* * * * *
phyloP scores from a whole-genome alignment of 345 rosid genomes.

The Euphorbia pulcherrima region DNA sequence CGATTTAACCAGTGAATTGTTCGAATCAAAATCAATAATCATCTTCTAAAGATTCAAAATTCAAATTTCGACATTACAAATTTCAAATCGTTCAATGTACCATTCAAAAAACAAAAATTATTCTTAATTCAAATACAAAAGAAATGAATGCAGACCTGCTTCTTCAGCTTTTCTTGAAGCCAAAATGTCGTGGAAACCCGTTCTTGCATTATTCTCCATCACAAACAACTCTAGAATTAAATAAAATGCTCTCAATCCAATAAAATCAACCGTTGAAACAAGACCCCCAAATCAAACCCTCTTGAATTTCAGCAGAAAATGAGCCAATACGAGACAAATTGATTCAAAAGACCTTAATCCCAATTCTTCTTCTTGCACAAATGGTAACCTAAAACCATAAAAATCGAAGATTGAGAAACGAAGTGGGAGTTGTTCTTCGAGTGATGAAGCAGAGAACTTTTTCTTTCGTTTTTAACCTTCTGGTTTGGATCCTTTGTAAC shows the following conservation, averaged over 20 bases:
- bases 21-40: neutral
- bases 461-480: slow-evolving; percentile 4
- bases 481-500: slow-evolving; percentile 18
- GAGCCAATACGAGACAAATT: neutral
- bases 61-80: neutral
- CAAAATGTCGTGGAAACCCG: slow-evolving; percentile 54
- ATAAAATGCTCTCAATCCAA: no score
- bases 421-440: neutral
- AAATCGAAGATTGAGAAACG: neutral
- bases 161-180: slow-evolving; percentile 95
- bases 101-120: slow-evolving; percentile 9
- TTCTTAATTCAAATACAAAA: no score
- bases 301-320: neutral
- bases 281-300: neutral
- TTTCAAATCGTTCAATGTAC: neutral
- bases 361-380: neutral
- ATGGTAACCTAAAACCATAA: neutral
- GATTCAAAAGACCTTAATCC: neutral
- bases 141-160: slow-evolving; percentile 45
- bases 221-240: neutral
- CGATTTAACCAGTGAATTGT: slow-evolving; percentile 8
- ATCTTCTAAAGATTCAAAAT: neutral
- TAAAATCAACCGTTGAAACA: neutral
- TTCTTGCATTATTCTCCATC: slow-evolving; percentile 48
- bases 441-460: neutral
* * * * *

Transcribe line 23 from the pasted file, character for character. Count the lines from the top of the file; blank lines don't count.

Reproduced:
- CGATTTAACCAGTGAATTGT: slow-evolving; percentile 8